Prognostic value of inflammatory biomarkers and GRACE score for cardiac death and acute kidney injury after acute coronary syndromes.

Rossi, Valentina A; Denegri, Andrea; Candreva, Alessandro; Klingenberg, Roland; Obeid, Slayman; Räber, Lorenz; Gencer, Baris; Mach, François; Nanchen, David; Rodondi, Nicolas; Heg, Dik; Windecker, Stephan; Buhmann, Joachim; Ruschitzka, Frank; Lüscher, Thomas F; Matter, Christian M (2021). Prognostic value of inflammatory biomarkers and GRACE score for cardiac death and acute kidney injury after acute coronary syndromes. European Heart Journal: Acute Cardiovascular Care, 10(4), pp. 445-452. Sage 10.1093/ehjacc/zuab003

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The aim of this study was to analyse the role of inflammation and established clinical scores in predicting acute kidney injury (AKI) after acute coronary syndromes (ACS).


In a prospective multicentre cohort including 2034 patients with ACS undergoing percutaneous coronary intervention, high-sensitivity C-reactive protein (hsCRP), neutrophil count, neutrophil-to-lymphocyte ratio (NL-ratio), and creatinine were measured at the index procedure. AKI (n = 39, defined according to RIFLE criteria) and major cardiovascular and cerebrovascular events were adjudicated after 1 year. Associations between inflammation, AKI, and cardiac death (CD) were assessed by C-statistics and Cox proportional hazard models with log-rank test to compare survival. Patients with ACS with elevated neutrophil count >7.8 × 109/L, NL-ratio >5, combined neutrophil-count/creatinine, or NL-ratio/creatinine at baseline showed a higher incidence of AKI (all P < 0.05) and CD (all P < 0.001). The risk of AKI, CD, and their combination was increased in patients with higher neutrophil count/creatinine (heart rate (HR) = 3.7, 95% cardiac index (CI) 1.9-7.1; HR = 2.7, 95% CI 1.6-4.6; HR = 3.2, 95% CI 2.1-4.9); NL-ratio/creatinine (HR = 2.1, 95% CI 1.6-4.1; HR = 2.2, 95% CI 1.3-3.8; HR = 2.3, 95% CI 1.5-3.5); and hsCRP (HR = 1.8, 95% CI 0.9-3.5; HR = 2.2, 95% CI 1.3-3.6; HR = 1.9, 95% CI 1.2-2.8) after adjustment for age, diabetes, hypertension, previous heart failure, kidney function, haemodynamic instability at admission, statin, and renin-angiotensin-aldosterone antagonists use. Subjects with higher GRACE score 1.0/NL-ratio had higher rate of AKI, CD, and both (HR = 1.4, 95% CI 0.5-4.2; HR = 2.7, 95% CI 1.3-5.9; HR = 2.1, 95% CI 1-4.3).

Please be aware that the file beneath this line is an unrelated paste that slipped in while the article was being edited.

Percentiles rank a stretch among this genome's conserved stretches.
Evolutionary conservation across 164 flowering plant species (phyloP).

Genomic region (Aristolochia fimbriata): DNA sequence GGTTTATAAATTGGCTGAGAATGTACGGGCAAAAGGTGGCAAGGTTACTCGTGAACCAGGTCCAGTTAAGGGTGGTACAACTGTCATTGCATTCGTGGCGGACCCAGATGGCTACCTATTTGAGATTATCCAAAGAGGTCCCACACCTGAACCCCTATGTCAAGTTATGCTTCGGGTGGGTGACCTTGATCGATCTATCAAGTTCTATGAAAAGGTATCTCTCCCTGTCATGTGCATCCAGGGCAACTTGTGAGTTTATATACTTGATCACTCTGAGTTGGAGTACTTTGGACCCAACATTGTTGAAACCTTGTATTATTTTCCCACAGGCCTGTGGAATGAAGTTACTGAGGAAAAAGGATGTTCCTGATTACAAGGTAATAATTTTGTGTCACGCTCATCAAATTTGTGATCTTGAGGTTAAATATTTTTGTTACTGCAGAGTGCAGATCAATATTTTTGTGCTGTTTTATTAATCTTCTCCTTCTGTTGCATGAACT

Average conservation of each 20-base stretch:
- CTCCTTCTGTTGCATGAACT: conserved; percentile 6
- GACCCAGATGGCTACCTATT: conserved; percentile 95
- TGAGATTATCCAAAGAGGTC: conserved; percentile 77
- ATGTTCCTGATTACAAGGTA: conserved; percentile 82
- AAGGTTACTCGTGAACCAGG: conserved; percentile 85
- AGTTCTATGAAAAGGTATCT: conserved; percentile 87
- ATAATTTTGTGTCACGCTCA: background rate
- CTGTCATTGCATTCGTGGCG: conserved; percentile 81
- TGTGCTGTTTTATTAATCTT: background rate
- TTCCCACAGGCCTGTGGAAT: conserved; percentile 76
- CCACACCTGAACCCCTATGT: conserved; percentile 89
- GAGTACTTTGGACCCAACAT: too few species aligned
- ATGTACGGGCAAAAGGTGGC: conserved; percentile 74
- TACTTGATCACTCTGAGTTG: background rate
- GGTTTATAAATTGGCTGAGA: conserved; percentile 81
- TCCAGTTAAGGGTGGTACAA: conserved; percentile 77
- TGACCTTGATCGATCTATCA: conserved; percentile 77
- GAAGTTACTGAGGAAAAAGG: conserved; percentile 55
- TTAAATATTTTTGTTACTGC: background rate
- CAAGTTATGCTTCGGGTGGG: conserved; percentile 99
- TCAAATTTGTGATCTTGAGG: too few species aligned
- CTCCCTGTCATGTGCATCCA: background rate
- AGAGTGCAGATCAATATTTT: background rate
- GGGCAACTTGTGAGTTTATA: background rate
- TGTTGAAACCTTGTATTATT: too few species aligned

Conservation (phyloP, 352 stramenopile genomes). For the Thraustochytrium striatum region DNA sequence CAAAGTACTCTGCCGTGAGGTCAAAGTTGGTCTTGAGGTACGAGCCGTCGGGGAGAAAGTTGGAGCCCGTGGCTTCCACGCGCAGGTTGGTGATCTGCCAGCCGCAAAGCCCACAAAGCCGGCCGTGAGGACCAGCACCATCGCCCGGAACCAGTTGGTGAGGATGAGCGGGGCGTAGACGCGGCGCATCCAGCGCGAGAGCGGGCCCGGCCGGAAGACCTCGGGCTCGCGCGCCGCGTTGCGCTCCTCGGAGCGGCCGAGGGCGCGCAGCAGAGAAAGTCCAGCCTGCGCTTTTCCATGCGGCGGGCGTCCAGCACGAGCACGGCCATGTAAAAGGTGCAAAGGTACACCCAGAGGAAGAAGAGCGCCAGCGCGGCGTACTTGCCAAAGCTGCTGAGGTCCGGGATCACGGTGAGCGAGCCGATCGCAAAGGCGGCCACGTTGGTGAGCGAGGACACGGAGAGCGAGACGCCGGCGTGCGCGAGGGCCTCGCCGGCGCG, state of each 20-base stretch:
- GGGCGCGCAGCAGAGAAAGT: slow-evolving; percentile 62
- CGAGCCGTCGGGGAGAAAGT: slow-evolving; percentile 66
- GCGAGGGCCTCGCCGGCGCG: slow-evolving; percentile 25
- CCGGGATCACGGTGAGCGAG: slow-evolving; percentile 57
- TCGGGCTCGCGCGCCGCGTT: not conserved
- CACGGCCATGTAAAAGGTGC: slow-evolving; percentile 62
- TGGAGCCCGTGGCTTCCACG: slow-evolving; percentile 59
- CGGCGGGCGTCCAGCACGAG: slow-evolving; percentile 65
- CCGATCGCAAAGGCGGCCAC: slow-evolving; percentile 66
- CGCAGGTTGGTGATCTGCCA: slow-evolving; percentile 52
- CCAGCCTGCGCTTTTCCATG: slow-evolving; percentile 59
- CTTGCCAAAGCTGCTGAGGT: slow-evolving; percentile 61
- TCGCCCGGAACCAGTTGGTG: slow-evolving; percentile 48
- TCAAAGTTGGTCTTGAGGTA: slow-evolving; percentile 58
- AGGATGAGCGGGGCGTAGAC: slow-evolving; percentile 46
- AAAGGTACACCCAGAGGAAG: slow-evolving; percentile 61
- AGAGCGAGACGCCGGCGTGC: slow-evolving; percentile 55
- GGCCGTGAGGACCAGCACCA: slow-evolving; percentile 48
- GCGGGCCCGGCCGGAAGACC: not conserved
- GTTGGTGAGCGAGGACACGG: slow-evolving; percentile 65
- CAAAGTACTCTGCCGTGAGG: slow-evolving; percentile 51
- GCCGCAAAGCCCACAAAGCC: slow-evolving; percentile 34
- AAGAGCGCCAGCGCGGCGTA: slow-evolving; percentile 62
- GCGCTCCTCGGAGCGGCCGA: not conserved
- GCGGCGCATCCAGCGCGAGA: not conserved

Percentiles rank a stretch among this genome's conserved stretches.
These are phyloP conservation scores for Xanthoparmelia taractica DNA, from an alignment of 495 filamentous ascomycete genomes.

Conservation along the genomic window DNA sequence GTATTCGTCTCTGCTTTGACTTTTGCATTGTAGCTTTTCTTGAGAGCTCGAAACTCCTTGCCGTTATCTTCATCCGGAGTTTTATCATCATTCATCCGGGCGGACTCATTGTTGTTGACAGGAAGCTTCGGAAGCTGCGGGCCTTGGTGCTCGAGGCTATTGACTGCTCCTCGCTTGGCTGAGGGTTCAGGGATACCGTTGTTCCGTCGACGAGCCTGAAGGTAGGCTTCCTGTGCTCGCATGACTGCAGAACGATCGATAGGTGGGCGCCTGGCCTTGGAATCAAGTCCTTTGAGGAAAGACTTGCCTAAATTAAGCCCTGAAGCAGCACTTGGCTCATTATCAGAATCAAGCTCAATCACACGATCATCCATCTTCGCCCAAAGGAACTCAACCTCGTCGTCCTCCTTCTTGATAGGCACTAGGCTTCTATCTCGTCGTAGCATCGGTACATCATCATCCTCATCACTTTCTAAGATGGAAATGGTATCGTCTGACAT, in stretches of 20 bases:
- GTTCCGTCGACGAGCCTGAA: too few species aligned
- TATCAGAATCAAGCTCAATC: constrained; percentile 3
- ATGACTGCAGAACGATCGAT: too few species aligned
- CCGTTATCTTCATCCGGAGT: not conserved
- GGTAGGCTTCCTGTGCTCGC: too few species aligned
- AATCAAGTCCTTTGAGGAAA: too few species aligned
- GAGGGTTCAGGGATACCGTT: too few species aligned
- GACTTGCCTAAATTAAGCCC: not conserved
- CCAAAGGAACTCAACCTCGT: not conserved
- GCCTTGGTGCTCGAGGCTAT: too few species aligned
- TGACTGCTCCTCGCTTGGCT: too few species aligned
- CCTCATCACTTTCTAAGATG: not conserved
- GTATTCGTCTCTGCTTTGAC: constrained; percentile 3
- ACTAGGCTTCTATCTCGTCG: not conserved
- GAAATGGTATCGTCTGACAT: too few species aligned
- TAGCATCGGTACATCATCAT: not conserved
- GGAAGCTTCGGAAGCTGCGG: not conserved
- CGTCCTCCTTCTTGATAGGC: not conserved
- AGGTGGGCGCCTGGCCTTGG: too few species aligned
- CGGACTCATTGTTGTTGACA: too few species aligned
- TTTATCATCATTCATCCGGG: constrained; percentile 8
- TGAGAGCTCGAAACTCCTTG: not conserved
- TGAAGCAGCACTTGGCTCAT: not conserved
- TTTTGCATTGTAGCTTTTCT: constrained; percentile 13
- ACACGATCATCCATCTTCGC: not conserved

Inflammation markers may predict AKI after correction for renal function at the index procedure. hsCRP performed better than the NL-ratio. However, the integration of inflammation markers to traditional risk factors or scores does not add prognostic information.


Item Type:

Journal Article (Original Article)


04 Faculty of Medicine > Department of Cardiovascular Disorders (DHGE) > Clinic of Cardiology
04 Faculty of Medicine > Medical Education > Institute of General Practice and Primary Care (BIHAM)
04 Faculty of Medicine > Pre-clinic Human Medicine > CTU Bern
04 Faculty of Medicine > Department of General Internal Medicine (DAIM) > Clinic of General Internal Medicine > Centre of Competence for General Internal Medicine

UniBE Contributor:

Räber, Lorenz, Rodondi, Nicolas, Heg, Dierik Hans, Windecker, Stephan


600 Technology > 610 Medicine & health
300 Social sciences, sociology & anthropology > 360 Social problems & social services






[4] Swiss National Science Foundation ; [116] Swiss Heart Foundation = Schweizerische Herzstiftung




Tobias Tritschler

Date Deposited:

15 Mar 2021 11:48

Last Modified:

05 Dec 2022 15:48

Publisher DOI:


PubMed ID:


Uncontrolled Keywords:

Acute kidney injury GRACE score Inflammation Neutrophil-to-lymphocyte ratio hsCRP  Acute coronary syndromes




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